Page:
Regression – User-specified Priors

In brms, you can also manually specify your prior distributions. Be aware that usually, this has to be done BEFORE peeking at the data, otherwise you are double-dipping (!). In theory, you can specify your prior knowledge using any kind of distribution you like. However, if your prior distribution does not follow the same parametric form as your likelihood, calculating the model can be computationally intense. Conjugate priors avoid this issue, as they take on a functional form that is suitable for the model that you are constructing. For your normal linear regression model, conjugacy is reached if the priors for your regression parameters are specified using normal distributions (the residual variance receives an inverse gamma distribution, which is neglected here). In brms, you are quite flexible in the specification of informative priors.

Let’s re-specify the regression model of the exercise above, using conjugate priors. We leave the priors for the intercept and the residual variance untouched for the moment. Regarding your regression parameters, you need to specify the hyperparameters of their normal distribution, which are the mean and the variance. The mean indicates which parameter value you deem most likely. The variance expresses how certain you are about that. We try 4 different prior specifications, for both the \(\beta_{age}\) regression coefficient, and the \(\beta_{age^2}\) coefficient.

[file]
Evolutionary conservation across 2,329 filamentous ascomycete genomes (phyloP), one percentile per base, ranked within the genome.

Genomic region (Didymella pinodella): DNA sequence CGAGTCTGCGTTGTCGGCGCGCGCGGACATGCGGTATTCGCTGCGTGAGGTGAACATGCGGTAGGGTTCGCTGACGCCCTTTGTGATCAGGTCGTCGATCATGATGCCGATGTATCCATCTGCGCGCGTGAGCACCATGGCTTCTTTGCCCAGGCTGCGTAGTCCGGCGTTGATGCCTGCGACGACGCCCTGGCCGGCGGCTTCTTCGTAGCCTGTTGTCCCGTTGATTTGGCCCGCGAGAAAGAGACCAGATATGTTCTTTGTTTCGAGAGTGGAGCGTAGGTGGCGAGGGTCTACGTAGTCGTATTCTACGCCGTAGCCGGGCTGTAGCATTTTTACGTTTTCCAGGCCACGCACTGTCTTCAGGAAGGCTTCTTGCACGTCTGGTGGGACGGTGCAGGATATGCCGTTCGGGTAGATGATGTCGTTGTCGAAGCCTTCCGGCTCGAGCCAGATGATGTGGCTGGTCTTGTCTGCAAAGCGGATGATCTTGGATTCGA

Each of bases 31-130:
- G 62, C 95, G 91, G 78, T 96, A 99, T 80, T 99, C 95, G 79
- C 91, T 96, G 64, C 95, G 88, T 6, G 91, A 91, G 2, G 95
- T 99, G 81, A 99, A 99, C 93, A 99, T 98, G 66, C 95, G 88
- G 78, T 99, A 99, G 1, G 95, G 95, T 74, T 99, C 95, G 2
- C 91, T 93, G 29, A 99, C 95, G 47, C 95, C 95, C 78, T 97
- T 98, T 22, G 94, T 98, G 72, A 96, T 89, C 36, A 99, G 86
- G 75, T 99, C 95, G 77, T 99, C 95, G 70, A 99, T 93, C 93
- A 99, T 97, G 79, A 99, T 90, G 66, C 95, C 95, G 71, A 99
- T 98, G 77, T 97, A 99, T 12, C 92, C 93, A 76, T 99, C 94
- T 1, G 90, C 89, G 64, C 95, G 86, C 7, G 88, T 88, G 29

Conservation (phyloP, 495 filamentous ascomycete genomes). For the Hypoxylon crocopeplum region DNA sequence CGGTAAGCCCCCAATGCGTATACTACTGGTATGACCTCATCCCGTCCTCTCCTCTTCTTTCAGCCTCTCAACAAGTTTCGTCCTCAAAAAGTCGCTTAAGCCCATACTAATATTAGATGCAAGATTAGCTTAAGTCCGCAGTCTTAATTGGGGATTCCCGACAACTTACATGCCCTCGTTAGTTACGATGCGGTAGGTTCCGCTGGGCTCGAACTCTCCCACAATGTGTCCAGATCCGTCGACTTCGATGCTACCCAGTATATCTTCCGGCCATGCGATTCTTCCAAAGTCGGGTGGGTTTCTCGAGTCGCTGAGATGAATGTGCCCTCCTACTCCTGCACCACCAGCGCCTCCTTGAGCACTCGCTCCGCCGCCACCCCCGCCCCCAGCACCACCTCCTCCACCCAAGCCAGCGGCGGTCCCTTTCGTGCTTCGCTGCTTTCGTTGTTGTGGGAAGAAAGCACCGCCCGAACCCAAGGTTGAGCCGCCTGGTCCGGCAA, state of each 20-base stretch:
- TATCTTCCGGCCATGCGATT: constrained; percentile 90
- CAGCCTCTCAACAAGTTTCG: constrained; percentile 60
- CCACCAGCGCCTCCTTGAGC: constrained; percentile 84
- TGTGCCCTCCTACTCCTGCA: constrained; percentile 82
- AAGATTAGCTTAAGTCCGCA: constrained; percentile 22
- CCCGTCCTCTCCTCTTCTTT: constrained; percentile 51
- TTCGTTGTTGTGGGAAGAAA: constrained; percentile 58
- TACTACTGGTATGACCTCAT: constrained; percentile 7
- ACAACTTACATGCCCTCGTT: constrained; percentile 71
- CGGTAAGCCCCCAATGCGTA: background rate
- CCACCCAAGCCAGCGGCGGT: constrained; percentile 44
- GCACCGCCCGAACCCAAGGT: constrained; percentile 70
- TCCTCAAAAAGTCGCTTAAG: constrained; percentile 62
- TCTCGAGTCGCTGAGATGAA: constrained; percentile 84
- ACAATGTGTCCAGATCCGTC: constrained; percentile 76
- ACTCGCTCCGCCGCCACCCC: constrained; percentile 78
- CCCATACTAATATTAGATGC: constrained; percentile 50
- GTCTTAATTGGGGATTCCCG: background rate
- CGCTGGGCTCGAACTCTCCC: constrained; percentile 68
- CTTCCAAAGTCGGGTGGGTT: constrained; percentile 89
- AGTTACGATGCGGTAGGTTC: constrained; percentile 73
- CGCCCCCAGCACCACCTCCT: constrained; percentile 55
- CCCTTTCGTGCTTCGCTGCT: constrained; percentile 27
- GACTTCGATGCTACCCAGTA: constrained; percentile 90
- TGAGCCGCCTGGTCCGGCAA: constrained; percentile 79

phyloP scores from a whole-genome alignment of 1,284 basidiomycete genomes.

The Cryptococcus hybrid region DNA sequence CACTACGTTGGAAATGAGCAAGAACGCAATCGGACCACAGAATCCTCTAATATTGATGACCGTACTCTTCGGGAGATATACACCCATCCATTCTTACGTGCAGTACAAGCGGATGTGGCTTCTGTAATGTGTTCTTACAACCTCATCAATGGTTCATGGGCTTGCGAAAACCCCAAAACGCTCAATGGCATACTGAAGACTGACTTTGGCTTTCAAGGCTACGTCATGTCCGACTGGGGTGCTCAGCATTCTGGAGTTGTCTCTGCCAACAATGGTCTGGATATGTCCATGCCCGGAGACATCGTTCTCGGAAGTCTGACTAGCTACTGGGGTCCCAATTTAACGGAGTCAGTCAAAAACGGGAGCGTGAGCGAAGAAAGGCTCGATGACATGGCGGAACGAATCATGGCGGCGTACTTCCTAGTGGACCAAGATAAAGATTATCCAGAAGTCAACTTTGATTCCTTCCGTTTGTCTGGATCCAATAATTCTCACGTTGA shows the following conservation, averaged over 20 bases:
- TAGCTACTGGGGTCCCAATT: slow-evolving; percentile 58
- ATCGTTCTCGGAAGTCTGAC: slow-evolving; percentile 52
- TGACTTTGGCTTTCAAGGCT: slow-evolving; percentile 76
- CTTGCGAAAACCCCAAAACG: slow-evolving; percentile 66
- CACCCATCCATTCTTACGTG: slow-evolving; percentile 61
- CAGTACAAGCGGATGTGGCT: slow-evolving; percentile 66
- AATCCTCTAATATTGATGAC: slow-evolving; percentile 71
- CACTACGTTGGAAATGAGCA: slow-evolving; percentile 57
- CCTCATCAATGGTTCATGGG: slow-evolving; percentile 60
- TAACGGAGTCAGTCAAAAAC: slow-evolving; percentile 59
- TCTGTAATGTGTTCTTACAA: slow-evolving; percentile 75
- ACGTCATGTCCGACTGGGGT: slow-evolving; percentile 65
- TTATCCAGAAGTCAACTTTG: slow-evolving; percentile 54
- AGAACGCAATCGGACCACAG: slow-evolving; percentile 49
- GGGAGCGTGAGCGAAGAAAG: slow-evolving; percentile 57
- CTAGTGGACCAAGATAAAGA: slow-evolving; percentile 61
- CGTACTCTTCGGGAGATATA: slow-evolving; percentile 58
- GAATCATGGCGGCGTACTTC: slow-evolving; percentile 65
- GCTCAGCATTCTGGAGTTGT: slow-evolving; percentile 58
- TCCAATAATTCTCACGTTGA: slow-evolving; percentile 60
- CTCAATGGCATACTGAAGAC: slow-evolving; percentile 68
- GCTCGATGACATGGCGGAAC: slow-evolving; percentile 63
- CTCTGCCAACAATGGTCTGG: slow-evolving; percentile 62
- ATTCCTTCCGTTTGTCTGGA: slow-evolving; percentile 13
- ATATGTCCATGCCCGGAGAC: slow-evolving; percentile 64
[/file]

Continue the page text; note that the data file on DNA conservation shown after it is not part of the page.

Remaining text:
First, we use the following prior specifications:

\(Age\) ~ \(\mathcal{N}(3, 0.4)\)

\(Age^2\) ~ \(\mathcal{N}(0, 0.1)\)

In brms, the priors are set using the set_prior() function. Be careful, Stan uses standard deviations instead of variance in the normal distribution. The standard deviations is the square root of the variance, so a variance of 0.1 corresponds to a standard deviation of 0.316 and a variance of 0.4 corresponds to a standard deviation of 0.632.

The priors are presented in code as follows:

priors2 <- c(set_prior("normal(3, 0.632)", class = "b", coef = "age"),
             set_prior("normal(0, 0.316)", class = "b", coef = "age2"))

Now we can run the model again, but with the prior= included. Now fit the model again and request for summary statistics.

model2 <- brm(formula = diff ~  age + age2, 
              data    = dataPHD,
              prior   = priors2,
              seed    = 123)
##  Family: gaussian 
##   Links: mu = identity; sigma = identity 
## Formula: diff ~ age + age2 
##    Data: dataPHD (Number of observations: 333) 
## Samples: 4 chains, each with iter = 2000; warmup = 1000; thin = 1;
##          total post-warmup samples = 4000
## Population-Level Effects: 
##           Estimate Est.Error l-95% CI u-95% CI Eff.Sample Rhat